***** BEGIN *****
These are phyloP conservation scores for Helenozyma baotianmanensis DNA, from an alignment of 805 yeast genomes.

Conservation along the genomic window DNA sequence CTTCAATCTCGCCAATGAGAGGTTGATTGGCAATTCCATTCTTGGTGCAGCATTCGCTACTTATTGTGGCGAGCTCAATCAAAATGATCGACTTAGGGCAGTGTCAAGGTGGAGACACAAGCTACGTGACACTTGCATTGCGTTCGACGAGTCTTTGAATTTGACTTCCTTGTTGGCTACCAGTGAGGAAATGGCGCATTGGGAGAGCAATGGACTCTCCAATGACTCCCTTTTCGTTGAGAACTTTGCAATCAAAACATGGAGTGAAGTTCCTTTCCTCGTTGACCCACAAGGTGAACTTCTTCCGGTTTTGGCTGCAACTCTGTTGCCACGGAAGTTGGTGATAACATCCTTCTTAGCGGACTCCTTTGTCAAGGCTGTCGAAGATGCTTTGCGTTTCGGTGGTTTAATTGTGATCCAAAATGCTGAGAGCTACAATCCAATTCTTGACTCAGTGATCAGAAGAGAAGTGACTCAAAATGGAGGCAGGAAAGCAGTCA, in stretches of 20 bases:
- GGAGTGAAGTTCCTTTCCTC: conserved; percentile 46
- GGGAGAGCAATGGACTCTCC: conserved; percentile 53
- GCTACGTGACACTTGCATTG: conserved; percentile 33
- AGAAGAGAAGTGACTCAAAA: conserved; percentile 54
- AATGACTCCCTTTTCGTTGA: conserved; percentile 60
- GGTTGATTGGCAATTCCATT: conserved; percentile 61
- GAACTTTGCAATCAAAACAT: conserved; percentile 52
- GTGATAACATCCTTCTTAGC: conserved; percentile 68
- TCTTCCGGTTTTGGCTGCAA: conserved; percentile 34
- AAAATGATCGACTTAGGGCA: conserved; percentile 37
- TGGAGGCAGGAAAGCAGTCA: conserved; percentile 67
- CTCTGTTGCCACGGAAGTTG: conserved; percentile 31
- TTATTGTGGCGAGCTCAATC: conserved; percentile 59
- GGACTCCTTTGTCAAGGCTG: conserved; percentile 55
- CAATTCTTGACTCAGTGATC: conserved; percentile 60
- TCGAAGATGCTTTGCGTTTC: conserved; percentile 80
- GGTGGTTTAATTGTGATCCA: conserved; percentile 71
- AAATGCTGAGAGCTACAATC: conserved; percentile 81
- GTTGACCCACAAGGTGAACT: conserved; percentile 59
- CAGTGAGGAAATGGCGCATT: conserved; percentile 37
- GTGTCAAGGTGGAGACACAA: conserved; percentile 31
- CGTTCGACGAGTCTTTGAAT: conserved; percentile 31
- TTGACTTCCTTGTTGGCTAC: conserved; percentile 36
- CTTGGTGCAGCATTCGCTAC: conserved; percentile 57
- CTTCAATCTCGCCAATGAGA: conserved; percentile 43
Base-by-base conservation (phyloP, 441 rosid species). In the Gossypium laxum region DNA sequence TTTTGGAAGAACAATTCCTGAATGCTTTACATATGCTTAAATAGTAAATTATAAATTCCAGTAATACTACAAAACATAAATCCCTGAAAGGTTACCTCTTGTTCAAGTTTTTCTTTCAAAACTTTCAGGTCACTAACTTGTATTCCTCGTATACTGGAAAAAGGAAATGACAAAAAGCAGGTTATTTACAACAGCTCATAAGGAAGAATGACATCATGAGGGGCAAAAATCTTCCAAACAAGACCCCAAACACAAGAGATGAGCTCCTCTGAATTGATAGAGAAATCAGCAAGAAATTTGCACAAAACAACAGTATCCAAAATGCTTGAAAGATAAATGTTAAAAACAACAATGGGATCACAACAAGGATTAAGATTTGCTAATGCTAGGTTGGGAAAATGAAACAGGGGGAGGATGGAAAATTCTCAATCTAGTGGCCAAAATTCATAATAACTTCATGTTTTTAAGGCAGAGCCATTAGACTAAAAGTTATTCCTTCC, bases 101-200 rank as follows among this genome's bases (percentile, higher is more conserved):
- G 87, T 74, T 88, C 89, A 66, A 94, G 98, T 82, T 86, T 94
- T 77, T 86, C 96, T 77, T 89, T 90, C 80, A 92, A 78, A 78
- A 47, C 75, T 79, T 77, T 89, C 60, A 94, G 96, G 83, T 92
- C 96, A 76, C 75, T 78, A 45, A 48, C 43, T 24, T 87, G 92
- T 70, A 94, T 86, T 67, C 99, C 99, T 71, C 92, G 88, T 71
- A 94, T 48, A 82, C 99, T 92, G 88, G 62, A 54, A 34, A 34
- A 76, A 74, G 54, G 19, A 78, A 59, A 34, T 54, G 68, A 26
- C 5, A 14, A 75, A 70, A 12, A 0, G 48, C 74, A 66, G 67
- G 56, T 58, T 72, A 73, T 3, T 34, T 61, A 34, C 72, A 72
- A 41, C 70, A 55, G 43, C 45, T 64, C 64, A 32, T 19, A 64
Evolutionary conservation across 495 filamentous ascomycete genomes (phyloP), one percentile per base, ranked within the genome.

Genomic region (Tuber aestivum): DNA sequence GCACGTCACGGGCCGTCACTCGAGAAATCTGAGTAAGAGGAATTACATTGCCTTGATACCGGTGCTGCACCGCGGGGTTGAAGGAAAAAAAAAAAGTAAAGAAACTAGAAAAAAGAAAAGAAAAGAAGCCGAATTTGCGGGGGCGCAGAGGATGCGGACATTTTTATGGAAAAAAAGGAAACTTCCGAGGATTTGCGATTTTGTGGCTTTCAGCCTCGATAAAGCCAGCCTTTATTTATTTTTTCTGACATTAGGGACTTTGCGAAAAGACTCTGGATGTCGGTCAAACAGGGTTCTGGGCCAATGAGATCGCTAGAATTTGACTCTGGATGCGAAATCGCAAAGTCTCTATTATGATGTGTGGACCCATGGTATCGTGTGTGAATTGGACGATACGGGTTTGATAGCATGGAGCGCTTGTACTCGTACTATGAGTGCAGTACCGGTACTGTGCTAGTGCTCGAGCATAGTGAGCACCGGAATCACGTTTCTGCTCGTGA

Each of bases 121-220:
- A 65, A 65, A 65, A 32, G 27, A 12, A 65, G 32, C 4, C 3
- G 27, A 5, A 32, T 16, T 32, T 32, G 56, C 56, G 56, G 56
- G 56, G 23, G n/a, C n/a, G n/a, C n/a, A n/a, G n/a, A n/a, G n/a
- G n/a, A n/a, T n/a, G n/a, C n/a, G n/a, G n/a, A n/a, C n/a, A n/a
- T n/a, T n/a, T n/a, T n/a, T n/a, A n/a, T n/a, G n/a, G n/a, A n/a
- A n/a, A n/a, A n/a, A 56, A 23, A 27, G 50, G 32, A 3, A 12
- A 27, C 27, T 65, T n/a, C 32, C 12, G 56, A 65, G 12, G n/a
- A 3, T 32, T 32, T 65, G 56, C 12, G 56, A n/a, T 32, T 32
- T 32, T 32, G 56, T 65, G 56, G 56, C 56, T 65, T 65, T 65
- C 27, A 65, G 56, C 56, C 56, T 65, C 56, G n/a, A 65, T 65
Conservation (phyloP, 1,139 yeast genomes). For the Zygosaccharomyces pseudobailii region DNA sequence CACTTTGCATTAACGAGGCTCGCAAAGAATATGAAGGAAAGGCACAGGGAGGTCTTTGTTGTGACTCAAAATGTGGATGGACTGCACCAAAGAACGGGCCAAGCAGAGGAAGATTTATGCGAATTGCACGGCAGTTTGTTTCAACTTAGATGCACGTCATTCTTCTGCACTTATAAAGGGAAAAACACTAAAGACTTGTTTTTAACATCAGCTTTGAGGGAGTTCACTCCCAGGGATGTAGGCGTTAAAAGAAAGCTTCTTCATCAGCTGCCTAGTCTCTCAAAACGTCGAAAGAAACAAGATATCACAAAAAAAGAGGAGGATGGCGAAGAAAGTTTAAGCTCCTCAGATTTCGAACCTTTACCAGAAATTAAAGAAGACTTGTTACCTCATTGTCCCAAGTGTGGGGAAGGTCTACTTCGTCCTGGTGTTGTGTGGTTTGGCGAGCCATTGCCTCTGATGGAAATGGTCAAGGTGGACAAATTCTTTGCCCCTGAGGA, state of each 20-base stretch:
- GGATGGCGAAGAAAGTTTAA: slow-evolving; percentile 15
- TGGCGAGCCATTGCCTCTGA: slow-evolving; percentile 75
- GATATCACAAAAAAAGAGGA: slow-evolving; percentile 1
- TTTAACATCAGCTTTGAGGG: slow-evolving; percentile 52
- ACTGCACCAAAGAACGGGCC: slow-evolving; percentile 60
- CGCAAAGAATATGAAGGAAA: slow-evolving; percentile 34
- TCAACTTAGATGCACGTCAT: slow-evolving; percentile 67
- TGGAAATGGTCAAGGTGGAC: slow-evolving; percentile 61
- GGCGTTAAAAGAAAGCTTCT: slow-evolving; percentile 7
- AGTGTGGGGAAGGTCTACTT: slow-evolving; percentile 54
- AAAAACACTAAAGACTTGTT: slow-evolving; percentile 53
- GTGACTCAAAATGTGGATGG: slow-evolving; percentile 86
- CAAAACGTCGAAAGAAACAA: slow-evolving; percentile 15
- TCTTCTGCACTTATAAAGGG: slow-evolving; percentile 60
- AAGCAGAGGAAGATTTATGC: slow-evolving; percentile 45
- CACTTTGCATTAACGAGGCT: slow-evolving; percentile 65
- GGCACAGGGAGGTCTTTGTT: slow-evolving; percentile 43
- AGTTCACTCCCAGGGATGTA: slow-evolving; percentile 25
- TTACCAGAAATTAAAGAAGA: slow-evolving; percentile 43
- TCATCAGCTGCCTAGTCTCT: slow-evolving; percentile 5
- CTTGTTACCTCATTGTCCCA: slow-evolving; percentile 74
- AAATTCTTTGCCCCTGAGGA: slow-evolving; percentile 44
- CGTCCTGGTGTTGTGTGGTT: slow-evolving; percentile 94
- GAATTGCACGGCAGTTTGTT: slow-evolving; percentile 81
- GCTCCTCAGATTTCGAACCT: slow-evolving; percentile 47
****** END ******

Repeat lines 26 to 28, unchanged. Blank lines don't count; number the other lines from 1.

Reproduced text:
- CTTGGTGCAGCATTCGCTAC: conserved; percentile 57
- CTTCAATCTCGCCAATGAGA: conserved; percentile 43
Base-by-base conservation (phyloP, 441 rosid species). In the Gossypium laxum region DNA sequence TTTTGGAAGAACAATTCCTGAATGCTTTACATATGCTTAAATAGTAAATTATAAATTCCAGTAATACTACAAAACATAAATCCCTGAAAGGTTACCTCTTGTTCAAGTTTTTCTTTCAAAACTTTCAGGTCACTAACTTGTATTCCTCGTATACTGGAAAAAGGAAATGACAAAAAGCAGGTTATTTACAACAGCTCATAAGGAAGAATGACATCATGAGGGGCAAAAATCTTCCAAACAAGACCCCAAACACAAGAGATGAGCTCCTCTGAATTGATAGAGAAATCAGCAAGAAATTTGCACAAAACAACAGTATCCAAAATGCTTGAAAGATAAATGTTAAAAACAACAATGGGATCACAACAAGGATTAAGATTTGCTAATGCTAGGTTGGGAAAATGAAACAGGGGGAGGATGGAAAATTCTCAATCTAGTGGCCAAAATTCATAATAACTTCATGTTTTTAAGGCAGAGCCATTAGACTAAAAGTTATTCCTTCC, bases 101-200 rank as follows among this genome's bases (percentile, higher is more conserved):